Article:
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Airliner CO2 emissions

Aviation CO2 Emissions 2%. Shipping CO2 Emissions 4%.

The news today that the Committee on Climate Change (CCC) has revised its estimates and warns that households will need to reduce their carbon emissions by 90% by 2050 in order to offset the growth in aviation comes as a bit of a surprise. There’s never any mention in these announcements about shipping and the amount of CO2 emissions that shipping generates, or how fast it’s growing. How will we have to modify our lifestyles to accommodate the growth in shipping?

The CCC’s own website lays out the bare facts. In its section on international aviation it tells us that domestic and international aviation accounts for about 2% of total global CO2 emissions and that this figure could rise to 15-20% by the year 2050.

Shipping on the other hand currently accounts for 3% and could account for 15-30% by 2050. However, a report in The Guardian (March, 2007) put the current figure for shipping at 4%.

Either way, shipping accounts for at least 50% more of the CO2 emissions than aviation if not double the amount. So why aren’t climate change protesters chaining themselves to cruise ships, or demonstrating outside dock expansion projects and shipyards? Why isn’t the world’s shipping included in all these debates and recommendations from pressure groups and advisory bodies?

The anti aviation brigade love to spin the simplistic line that ‘planes are bad, trains, boats, and electric cars are good’ and that this fact alone is enough to slap on more and more ‘green’ taxes on air fares and to cut back on any expansion of airports, but it’s a lot more complicated than that. As we’ve seen, shipping has a poor record in terms of carbon emissions and it’s getting worse, and every train or electric car needs fossil or nuclear powered power stations to produce the electricity to manufacture it to keep it running.

Meanwhile, aero engineers have known since the days of the Wright brothers that since an aircraft has to carry its fuel aloft the aircraft’s engines and airframe must be as efficient as possible in order to obtain the maximum amount of energy from every gallon of fuel. In every decade in the last hundred years aero engines have become increasingly more efficient, quieter, and less polluting. A buoyant aviation industry means that the research and the progress can continue.

Update November 2009:  More lively debate on the subject here.

Update March 2011:  Enviro.aero – Clearer Vision, Cleaner Skies, Corrected broken/moved links to CCC site, 2050 Aviation CO2 Emissions Reduction Plan Unveiled

B-17 Flying Fortress

Charlie Brown B-17 ‘Ye Old Pub’, German pilot Franz Steigler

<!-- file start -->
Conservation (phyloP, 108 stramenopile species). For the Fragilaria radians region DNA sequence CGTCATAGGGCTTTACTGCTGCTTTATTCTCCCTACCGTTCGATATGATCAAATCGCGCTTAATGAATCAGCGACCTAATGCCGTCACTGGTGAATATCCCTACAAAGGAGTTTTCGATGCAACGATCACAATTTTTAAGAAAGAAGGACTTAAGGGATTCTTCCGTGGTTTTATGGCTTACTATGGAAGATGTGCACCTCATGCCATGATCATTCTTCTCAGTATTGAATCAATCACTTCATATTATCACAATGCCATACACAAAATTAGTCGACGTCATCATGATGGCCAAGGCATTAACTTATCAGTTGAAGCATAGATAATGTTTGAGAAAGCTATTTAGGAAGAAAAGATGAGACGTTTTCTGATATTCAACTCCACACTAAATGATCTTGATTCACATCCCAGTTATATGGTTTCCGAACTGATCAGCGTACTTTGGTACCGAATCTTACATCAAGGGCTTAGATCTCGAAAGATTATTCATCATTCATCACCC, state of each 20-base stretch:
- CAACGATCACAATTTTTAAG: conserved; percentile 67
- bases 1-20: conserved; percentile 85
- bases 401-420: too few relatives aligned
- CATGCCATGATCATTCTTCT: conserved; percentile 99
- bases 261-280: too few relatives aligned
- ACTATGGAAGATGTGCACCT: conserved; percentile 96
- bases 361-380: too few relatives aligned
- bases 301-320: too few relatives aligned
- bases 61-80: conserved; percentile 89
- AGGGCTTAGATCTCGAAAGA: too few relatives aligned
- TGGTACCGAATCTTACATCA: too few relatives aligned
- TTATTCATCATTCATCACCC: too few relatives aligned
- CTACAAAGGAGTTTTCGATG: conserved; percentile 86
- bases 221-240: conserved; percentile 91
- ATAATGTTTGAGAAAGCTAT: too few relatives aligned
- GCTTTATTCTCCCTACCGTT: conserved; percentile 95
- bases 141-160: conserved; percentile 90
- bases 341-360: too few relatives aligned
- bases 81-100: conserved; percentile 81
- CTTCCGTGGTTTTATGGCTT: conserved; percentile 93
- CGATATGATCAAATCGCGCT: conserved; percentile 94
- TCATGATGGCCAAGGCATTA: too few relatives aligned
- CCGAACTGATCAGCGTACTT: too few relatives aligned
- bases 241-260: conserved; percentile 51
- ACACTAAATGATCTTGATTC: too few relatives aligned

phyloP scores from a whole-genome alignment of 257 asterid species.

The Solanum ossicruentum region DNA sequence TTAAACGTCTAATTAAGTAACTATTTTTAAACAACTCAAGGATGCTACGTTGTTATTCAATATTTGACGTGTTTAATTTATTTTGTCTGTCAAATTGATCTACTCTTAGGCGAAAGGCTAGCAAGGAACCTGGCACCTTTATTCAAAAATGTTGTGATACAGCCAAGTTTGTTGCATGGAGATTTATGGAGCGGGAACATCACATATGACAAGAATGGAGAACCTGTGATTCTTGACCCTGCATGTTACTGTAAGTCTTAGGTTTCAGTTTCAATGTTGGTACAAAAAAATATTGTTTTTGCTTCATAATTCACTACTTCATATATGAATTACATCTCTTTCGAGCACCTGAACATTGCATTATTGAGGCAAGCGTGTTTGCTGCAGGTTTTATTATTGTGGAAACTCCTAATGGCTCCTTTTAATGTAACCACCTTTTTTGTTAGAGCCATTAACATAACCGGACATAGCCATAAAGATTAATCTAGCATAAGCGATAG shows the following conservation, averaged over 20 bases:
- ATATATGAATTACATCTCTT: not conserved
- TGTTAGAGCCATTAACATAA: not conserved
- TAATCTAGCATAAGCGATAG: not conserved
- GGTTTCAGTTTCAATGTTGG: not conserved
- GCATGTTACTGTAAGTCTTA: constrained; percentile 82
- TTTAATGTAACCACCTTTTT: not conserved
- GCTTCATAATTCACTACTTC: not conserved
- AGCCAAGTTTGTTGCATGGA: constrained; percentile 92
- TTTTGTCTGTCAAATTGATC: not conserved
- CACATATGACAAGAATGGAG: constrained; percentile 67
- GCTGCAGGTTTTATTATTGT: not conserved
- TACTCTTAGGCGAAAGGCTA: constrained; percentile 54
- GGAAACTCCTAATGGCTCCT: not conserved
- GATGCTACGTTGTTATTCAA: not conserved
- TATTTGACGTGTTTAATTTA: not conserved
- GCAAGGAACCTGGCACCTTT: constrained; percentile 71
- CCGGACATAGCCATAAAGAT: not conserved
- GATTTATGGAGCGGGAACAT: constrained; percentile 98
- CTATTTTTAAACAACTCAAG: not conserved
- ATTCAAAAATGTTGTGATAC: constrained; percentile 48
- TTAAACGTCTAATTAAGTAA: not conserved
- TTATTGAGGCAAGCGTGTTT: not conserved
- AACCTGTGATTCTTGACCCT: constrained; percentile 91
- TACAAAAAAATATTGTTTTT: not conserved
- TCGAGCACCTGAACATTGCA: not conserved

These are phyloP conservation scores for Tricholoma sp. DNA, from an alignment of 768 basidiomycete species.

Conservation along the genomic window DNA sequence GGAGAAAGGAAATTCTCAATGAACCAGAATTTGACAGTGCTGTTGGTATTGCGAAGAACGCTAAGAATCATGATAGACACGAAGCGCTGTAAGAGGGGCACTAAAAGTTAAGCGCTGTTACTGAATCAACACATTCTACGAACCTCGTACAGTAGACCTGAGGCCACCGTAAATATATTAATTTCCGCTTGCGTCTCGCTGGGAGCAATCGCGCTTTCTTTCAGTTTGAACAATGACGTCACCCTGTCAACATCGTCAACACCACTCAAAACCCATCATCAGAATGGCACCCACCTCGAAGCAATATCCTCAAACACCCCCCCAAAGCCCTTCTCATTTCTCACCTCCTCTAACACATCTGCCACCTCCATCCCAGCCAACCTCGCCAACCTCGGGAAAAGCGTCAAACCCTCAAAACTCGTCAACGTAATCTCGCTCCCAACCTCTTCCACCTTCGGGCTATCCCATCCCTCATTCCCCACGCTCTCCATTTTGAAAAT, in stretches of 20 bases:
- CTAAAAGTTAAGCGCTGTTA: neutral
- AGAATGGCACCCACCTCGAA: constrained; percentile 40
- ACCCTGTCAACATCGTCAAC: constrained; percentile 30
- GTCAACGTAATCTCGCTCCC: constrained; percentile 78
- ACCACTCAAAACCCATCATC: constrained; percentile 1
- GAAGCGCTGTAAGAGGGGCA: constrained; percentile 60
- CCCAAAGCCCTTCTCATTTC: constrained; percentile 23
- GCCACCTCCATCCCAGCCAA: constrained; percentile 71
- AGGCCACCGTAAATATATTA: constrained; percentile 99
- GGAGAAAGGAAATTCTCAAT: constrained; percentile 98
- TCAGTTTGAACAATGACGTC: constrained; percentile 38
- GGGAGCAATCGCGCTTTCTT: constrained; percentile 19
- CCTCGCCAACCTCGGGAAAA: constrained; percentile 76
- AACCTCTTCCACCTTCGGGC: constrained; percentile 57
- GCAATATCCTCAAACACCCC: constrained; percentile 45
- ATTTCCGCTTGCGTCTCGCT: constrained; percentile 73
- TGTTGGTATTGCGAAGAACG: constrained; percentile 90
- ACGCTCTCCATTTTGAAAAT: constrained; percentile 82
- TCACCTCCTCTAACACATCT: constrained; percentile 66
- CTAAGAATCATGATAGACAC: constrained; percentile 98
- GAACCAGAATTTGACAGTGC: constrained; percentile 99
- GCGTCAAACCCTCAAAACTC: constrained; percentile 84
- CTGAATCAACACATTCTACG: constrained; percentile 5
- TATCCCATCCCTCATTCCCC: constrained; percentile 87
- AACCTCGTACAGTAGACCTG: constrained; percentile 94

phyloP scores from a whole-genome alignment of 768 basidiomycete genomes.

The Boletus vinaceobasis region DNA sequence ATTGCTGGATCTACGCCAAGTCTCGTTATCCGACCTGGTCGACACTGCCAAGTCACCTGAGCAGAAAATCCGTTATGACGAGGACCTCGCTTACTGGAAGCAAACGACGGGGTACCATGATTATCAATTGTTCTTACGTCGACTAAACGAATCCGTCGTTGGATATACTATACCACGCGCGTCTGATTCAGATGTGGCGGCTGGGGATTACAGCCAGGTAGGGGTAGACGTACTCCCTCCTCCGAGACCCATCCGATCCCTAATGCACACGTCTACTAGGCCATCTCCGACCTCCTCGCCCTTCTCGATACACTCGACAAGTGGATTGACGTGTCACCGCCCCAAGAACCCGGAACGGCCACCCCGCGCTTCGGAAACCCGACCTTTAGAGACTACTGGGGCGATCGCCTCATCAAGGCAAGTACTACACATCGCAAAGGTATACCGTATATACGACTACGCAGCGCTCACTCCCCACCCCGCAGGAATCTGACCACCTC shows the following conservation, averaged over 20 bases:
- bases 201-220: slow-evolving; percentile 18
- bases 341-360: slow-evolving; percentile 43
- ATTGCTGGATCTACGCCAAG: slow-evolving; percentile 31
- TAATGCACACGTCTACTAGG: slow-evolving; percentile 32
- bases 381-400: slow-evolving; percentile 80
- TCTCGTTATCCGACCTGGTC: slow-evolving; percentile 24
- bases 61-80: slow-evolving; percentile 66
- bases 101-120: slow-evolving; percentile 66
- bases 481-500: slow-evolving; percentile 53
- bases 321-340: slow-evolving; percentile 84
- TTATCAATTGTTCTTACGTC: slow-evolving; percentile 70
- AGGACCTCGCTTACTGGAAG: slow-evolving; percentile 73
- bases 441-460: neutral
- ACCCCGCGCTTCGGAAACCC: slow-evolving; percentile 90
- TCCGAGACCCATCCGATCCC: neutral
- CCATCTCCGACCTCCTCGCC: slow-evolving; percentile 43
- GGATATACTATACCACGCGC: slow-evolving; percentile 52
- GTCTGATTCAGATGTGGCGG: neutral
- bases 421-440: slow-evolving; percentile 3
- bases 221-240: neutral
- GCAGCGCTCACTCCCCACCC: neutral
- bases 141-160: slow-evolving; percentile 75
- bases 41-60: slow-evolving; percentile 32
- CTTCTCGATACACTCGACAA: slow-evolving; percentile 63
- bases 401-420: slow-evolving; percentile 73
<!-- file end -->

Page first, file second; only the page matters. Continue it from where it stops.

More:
Charlie Brown B-17 ‘Ye Old Pub’Look carefully at the B-17 and note how shot up it is – one engine dead, tail, horizontal stabilizer and nose shot up. It was ready to fall out of the sky. (This is a painting done by an artist from the description of both pilots many years later.) Then realize that there is a German ME-109 fighter flying next to it. Now read the story below. I think you’ll be surprised…..

Charlie Brown was a B-17 Flying Fortress pilot with the 379th Bomber Group at Kimbolton, England. His B-17 was called ‘Ye Old Pub’ and was in a terrible state, having been hit by flak and fighters. The compass was damaged and they were flying deeper over enemy territory instead of heading home to Kimbolton.

After flying the B-17 over an enemy airfield, a German pilot named Franz Steigler was ordered to take off and shoot down the B-17. When he got near the B-17, he could not believe his eyes. In his words, he ‘had never seen a plane in such a bad state’. The tail and rear section was severely damaged, and the tail gunner wounded. The top gunner was all over the top of the fuselage. The nose was smashed and there were holes everywhere.

Despite having ammunition, Franz flew to the side of the B-17 and looked at Charlie Brown, the pilot. Brown was scared and struggling to control his damaged and blood-stained plane.

Aware that they had no idea where they were going, Franz waved at Charlie to turn 180 degrees. Franz escorted and guided the stricken plane to, and slightly over, the North Sea towards England. He then saluted Charlie Brown and turned away, back to Europe. When Franz landed he told the CO that the plane had been shot down over the sea, and never told the truth to anybody. Charlie Brown and the remains of his crew told all at their briefing, but were ordered never to talk about it.

More than 40 years later, Charlie Brown wanted to find the Luftwaffe pilot who saved the crew. After years of research, Franz was found. He had never talked about the incident, not even at post-war reunions.

They met in the USA at a 379th Bomber Group reunion, together with 25 people who are alive now – all because Franz never fired his guns that day.

When asked why he didn’t shoot them down Stigler later said,

“I didn’t have the heart to finish those brave men. I flew beside them for a long time. They were trying desperately to get home and I was going to let them do that. I could not have shot at them. It would have been the same as shooting at a man in a parachute”.

Both men died in 2008.

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